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Column: Yellen vs. the Fed critics

Janet Yellen, vice chair of the Board of Governors of the U.S. Federal Reserve System, is shown prior to addressing the University of Califo
Janet Yellen, vice chair of the Board of Governors of the U.S. Federal Reserve System, is shown prior to addressing the University of Califo

By Douglas Holtz-Eakin

The confirmation hearing of Federal Reserve Chairwoman nominee Janet Yellen on Thursday will be an opportune moment for Fed critics to air their grievances. There is plenty of fodder for disagreement and debate — ranging from the Fed's supervisory track record, to the rules for tapering large-scale asset purchases, to the criteria for ending its zero-interest rate stance.

Yet, one sure criticism is sharply at odds with the facts: That the Fed's crisis response was an insider affair, run by and for a handful of too-big-to-fail banks.

While the Fed's actions in response to the 2008 financial crisis are certainly open to criticism, the creation and expansion of various credit and lending programs were aimed at calming the financial markets and maintaining the liquidity of specific financial instruments. It was not about befriending winners and giving the cold shoulder to losers.

The exception that proves the rule was the Fed's early institution-by-institution firefighting; for example, addressing the problems of Maiden Lane I-III, Bear Stearns and American International Group. In each of these cases, the Fed provided support to individual firms in order to avoid a disorderly collapse. However, as a financial "disturbance in the force" started to move through the system — slowly at first, and then rapidly — the Fed attempted to provide liquidity with the hope of containing the disruption.

The Fed was practicing an amped-up version of its lender of last resort role by "lending freely, against good collateral," as prescribed by Walter Bagehot's famous 1873 dictum.

When the Fed acts as the lender of last resort, it is providing temporary liquidity support to healthy, solvent institutions — not rescuing insolvent companies from failure. The support is intended to help sound, strong banks overcome periods in which they do not have enough cash on hand to meet short-term obligations.

Banks can experience these occasional episodes of illiquidity, particularly during periods of financial instability. Discount window lending, directly from the Fed, and other temporary programs to provide funding to financial institutions, are important aspects of central banking and help promote overall financial stability. Keeping solvent institutions insulated breeds confidence and supports economic activity.

In the modern financial system, satisfying liquidity needs is easier said than done. Complicated counterparty relationships between institutions, new financial instruments and the rise of the shadow banking system all add up to a less straightforward application of traditional policy tools than in Bagehot's time.

As documented in an analysis earlier this year by the American Action Forum's Satya Thallam, the credit and lending streams created had low barriers to entry — in an attempt to encourage wide participation among financial institutions. For example, the discount window, a source of overnight funding, was altered in several ways to encourage use: reduction of the discount rate; extension of maturities, and use of auctions to reduce the stigma that somehow the financial institution using it, was not solvent.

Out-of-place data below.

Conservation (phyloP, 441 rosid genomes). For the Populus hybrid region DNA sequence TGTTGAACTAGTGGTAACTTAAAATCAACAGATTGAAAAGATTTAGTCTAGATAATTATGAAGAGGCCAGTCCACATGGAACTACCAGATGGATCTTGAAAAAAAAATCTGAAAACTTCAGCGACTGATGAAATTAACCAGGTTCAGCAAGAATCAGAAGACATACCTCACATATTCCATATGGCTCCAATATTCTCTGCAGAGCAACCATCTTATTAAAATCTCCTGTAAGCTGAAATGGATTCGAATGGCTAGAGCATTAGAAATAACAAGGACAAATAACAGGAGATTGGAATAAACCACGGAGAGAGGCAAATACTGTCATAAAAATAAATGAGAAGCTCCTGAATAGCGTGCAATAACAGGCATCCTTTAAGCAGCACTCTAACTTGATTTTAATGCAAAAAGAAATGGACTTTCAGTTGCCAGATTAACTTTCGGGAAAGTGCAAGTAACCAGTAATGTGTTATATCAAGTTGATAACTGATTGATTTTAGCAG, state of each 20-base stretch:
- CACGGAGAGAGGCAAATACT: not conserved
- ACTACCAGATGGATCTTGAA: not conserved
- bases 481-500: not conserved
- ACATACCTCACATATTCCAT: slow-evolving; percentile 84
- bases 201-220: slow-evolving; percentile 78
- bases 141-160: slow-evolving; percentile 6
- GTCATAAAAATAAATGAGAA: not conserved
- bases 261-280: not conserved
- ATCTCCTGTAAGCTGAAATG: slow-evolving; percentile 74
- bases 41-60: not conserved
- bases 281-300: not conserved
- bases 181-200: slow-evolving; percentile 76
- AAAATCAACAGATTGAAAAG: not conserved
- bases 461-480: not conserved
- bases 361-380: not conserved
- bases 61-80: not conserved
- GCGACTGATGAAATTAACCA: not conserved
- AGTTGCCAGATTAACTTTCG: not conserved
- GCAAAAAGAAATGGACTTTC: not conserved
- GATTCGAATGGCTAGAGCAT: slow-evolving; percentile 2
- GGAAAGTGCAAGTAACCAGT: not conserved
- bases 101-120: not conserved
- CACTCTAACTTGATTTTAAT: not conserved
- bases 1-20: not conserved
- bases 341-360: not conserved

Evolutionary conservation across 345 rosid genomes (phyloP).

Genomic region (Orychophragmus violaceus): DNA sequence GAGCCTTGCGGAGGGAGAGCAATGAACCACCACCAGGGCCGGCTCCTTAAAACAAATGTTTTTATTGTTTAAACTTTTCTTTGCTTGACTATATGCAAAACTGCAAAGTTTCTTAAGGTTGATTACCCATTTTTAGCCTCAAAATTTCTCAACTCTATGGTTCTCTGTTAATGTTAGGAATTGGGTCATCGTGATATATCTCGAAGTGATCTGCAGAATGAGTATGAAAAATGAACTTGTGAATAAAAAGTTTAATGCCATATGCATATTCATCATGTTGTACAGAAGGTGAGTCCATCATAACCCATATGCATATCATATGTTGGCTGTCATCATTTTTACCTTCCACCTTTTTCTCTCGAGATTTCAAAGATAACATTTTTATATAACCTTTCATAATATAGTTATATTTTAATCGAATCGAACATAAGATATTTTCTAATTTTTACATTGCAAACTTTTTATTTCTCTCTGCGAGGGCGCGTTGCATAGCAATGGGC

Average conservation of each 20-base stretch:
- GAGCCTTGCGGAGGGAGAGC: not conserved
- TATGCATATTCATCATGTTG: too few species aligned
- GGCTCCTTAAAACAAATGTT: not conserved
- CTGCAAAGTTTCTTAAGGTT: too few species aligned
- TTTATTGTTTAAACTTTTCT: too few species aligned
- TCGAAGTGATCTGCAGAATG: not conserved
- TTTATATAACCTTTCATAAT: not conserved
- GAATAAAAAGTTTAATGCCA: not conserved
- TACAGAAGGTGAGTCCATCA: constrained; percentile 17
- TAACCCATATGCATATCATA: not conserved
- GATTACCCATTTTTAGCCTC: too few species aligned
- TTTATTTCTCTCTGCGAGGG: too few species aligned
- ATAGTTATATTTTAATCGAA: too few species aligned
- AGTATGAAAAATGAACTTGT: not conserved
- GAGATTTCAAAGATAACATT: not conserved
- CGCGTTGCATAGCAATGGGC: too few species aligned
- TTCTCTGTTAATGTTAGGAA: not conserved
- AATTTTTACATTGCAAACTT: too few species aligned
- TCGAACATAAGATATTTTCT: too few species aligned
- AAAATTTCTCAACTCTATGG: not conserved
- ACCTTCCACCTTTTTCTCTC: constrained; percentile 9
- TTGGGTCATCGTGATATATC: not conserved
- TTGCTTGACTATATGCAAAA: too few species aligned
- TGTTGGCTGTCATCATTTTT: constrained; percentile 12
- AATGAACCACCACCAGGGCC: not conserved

The Term Auction Facility, one of the earliest of the crisis response tools, dating back to December 2007 and organized under the Federal Reserve Act's Section 10B authority, was a means of providing one-month to three-month loans — but without the stigmatizing effect of the discount window. In the end, more than 400 institutions participated in this.

Other efforts were aimed at supporting various submarkets or feeding demand for particular liquidity needs: repos, to address lending between financial institutions; central bank currency reserves, to address the dollar funding market overseas; the commercial paper market, to ensure short-term financing for financial institutions; money markets, to address mutual funds; asset-backed securities (including mortgage-backed securities) and Treasuries of assorted maturities.

Confirmation hearings provide a useful, if often theatrical, opportunity for policymakers and the public to openly debate important policy issues. Stress tests, new capital rules, strenuous supervision and "living wills" — management plans to deal with an insolvent bank — are among the Fed's efforts to stick with its preferred approach and avoid the impact on incentives experienced by Bear Stearns or AIG-style interventions. Ultimately, firms cannot operate on the assumption that Fed interventions are commonplace.

Rather than re-litigating the exceptions, senators would be better served by a focusing on the use of those tools.

The Federal Reserve undertook a major program of providing liquidity during the 2008 financial crisis. Despite the program's scope and novelty, the facilities used were really an extension of traditional tools that central banks have used to keep markets functioning. The deviations from that lender of last resort role, though conspicuous, were not the focus of the Fed.

Yes, the Fed helped big banks. But its efforts were broader and fairer than that narrative suggests.

(The author is a Reuters columnist. The opinions expressed are his own)

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